When baseball observed the centenary of Jackie Robinson’s birth last year, I wrote my own tribute in which I included a somewhat passing mention of his retirement after the 1956 season. Robinson had things tough enough when he was granted the opportunity to re-break baseball’s disgraceful colour line. He wouldn’t exactly have them simple for the rest of his life, either.
The Hall of Famer changed baseball’s face, for however long baseball accepted it kicking and screaming. This year’s Jackie Robinson Day falls while baseball remains under suspension thanks to the coronavirus. I can’t help remembering that coming and going were tougher for him than they should have been.
Robinson and his Dodgers went through and won a final pennant race together in 1956. They lost the World Series in seven to the Yankees a year after they won it in seven for their only world championship as the Brooklyn Dodgers. At age 37, the knees Robinson punished for ten major league seasons finally told him not to even think about playing baseball for one more season.
He had a job lined up, with Chock Full o’Nuts, the coffee makers whose chain of lunch counters featured mostly black staff, where he’d be vice president in charge of company personnel. He’d also agreed to tell the story of his retirement to Look magazine for $50,000. He made only the mistake of not making his retirement intentions formal with baseball’s administration or public just yet.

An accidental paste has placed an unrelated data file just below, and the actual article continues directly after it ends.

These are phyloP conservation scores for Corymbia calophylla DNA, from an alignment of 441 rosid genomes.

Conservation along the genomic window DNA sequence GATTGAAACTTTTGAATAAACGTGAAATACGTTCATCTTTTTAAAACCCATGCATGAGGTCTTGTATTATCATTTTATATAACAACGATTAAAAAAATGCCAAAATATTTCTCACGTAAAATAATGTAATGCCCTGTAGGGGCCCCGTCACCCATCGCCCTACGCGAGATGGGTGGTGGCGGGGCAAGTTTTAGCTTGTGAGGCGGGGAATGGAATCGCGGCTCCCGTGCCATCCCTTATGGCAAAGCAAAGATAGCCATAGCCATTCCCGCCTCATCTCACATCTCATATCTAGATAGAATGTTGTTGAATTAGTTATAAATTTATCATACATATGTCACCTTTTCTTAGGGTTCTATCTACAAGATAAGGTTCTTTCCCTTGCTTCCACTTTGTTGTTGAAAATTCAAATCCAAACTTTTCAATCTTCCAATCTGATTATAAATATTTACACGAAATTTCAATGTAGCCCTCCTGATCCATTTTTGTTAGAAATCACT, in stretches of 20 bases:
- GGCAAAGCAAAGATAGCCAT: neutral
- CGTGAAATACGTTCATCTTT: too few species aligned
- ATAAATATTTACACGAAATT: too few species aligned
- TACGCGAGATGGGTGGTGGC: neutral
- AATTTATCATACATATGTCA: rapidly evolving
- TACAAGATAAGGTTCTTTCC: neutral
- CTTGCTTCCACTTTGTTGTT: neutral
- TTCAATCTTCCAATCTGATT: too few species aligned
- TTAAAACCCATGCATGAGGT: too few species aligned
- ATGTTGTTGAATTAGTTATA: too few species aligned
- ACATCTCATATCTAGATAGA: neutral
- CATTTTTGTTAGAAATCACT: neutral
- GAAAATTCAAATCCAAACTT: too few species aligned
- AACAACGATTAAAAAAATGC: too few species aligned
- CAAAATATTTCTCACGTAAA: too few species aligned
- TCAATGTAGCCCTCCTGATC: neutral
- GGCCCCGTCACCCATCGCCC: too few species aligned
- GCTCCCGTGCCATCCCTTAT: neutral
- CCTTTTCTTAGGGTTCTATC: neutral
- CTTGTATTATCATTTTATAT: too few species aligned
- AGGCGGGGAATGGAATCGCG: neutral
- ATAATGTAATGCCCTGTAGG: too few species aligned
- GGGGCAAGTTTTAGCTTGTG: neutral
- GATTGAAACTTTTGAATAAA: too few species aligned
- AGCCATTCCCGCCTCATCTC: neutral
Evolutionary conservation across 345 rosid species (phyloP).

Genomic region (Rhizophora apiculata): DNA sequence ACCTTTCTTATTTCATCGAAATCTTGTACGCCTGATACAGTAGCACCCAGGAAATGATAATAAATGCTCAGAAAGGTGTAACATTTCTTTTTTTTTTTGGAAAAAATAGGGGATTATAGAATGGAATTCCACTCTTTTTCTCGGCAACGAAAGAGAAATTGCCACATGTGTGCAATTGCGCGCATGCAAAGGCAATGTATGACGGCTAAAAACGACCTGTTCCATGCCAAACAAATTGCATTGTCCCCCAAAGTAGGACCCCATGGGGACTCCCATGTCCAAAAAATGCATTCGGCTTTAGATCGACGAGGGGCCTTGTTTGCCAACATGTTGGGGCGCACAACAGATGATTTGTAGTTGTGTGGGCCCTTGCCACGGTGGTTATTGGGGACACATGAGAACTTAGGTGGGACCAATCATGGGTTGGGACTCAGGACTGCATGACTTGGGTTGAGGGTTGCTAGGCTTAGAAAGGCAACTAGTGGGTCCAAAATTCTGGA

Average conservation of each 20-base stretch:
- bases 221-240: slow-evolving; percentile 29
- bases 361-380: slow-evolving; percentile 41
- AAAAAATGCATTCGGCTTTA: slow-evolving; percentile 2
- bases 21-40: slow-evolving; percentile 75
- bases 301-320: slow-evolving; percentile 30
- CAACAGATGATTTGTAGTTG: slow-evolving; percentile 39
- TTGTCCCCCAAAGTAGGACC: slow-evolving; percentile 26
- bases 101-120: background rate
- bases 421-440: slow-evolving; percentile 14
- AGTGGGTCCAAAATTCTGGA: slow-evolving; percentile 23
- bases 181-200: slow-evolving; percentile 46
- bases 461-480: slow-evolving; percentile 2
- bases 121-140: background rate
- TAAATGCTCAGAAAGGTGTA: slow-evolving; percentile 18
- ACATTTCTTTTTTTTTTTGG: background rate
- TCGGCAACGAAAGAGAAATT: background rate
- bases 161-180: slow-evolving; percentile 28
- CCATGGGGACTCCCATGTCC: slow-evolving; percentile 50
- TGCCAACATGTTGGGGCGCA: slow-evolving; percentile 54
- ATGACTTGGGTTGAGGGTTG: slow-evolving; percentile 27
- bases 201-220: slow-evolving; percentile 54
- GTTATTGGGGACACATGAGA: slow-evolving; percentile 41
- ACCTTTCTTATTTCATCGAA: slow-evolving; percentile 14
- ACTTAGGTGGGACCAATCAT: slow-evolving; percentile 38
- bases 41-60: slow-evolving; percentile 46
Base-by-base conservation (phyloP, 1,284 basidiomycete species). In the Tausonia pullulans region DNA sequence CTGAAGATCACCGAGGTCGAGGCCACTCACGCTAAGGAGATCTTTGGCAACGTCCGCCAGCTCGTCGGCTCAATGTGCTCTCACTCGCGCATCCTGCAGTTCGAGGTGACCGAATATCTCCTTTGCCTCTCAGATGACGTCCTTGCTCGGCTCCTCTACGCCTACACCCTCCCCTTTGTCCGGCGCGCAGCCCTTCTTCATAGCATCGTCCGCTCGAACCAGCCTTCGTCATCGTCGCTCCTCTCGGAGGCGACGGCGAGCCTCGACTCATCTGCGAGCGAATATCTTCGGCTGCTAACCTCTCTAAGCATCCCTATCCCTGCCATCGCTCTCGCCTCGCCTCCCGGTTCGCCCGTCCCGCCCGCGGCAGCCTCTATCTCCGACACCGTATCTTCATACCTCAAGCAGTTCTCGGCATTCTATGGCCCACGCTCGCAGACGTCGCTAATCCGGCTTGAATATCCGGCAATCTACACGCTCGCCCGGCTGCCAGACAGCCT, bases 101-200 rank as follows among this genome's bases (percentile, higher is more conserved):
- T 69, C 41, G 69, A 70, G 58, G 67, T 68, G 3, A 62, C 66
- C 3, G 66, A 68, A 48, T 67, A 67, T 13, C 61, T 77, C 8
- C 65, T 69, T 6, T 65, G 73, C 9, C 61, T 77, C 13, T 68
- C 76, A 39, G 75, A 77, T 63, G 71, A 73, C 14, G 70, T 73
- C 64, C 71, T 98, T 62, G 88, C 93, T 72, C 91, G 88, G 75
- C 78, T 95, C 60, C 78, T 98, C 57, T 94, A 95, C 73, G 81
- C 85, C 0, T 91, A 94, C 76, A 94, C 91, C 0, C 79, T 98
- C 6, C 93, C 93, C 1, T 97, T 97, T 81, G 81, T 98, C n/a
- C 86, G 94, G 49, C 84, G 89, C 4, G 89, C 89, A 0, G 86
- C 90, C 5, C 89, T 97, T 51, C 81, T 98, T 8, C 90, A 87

And that hesitation, which many players experienced before and after Robinson, delivered an unexpected posterior bite in December 1956. The Dodgers—now long run not by Robinson’s original patron Branch Rickey but by Walter O’Malley and Buzzie Bavasi—decided to trade him to . . . the crosstown Giants, of all teams.
The same Giants against whom Robinson’s Dodgers had a blood feud that continued after both teams moved to California after 1957. The same Giants whose pitcher Sal Maglie was considered such a Dodger nemesis (If that sonofabitch Maglie throws at my head one more time, I break my bat across his [fornicating] dago head—Dodger right fielder Carl Furillo) that Brooklyn fainted when, after a halting spell in Cleveland, the Dodgers bought the 39-year-old Maglie about a quarter way into the 1956 season.